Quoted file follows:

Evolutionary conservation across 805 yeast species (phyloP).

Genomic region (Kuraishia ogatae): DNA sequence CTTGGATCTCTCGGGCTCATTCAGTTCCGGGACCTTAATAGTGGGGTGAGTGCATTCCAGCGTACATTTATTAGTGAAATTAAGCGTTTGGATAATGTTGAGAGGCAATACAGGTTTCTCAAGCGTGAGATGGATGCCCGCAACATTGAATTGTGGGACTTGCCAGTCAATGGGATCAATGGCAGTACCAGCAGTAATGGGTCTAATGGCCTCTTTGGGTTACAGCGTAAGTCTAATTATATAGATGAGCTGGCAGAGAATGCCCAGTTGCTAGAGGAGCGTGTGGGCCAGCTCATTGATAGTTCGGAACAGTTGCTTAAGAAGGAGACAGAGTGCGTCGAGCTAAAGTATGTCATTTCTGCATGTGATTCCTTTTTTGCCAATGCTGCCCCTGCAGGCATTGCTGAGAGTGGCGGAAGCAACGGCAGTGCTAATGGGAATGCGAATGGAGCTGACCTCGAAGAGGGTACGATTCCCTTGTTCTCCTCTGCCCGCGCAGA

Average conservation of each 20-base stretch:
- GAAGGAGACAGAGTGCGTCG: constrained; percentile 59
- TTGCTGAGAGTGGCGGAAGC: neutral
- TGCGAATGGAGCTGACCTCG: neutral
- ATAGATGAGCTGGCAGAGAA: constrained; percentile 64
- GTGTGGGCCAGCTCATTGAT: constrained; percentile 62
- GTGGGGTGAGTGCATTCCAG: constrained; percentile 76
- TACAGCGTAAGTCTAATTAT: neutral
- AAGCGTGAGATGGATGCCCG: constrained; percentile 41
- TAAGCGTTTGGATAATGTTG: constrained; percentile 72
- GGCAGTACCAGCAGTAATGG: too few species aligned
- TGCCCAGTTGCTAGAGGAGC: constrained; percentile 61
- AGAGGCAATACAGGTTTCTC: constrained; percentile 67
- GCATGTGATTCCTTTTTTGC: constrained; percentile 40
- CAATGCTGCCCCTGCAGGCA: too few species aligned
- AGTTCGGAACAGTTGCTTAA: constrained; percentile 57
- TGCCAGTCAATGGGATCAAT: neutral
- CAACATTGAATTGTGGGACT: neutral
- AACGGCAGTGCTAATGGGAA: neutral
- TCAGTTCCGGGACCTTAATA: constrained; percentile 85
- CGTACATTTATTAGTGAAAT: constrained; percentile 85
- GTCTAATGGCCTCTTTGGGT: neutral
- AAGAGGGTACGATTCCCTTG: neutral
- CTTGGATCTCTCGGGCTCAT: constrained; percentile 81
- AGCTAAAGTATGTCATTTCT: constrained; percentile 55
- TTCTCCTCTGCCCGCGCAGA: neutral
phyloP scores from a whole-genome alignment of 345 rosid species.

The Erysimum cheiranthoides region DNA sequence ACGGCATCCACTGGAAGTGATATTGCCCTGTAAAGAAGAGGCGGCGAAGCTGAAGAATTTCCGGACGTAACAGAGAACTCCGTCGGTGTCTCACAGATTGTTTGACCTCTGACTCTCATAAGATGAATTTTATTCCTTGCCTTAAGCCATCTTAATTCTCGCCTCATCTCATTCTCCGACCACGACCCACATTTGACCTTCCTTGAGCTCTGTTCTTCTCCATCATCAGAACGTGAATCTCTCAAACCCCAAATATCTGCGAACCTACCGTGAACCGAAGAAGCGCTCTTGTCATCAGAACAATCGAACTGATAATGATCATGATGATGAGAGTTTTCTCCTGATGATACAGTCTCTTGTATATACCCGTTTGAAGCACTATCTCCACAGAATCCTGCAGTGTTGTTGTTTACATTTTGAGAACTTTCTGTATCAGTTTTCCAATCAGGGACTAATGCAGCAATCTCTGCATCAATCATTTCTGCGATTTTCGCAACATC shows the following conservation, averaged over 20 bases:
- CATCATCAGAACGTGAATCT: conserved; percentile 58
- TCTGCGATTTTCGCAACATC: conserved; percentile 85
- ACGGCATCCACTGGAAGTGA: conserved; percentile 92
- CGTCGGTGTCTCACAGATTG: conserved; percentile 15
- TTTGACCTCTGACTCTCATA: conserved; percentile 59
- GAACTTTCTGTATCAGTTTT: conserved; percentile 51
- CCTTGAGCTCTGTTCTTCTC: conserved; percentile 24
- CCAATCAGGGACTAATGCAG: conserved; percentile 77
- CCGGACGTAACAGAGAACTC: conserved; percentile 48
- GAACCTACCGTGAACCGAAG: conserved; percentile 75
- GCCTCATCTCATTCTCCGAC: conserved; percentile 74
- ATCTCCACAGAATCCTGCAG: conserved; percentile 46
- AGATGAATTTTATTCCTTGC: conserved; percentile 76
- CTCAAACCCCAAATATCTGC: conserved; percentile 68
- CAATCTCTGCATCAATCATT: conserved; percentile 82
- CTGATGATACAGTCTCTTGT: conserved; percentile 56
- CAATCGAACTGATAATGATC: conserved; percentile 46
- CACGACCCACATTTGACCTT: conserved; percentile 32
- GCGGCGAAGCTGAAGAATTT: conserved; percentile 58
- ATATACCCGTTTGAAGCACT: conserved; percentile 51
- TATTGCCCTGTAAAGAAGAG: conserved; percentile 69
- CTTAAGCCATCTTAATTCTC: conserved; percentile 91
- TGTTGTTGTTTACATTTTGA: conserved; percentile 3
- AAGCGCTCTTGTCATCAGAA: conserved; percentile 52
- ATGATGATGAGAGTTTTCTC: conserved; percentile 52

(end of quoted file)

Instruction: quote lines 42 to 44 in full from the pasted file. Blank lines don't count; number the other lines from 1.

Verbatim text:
- ATCTCCACAGAATCCTGCAG: conserved; percentile 46
- AGATGAATTTTATTCCTTGC: conserved; percentile 76
- CTCAAACCCCAAATATCTGC: conserved; percentile 68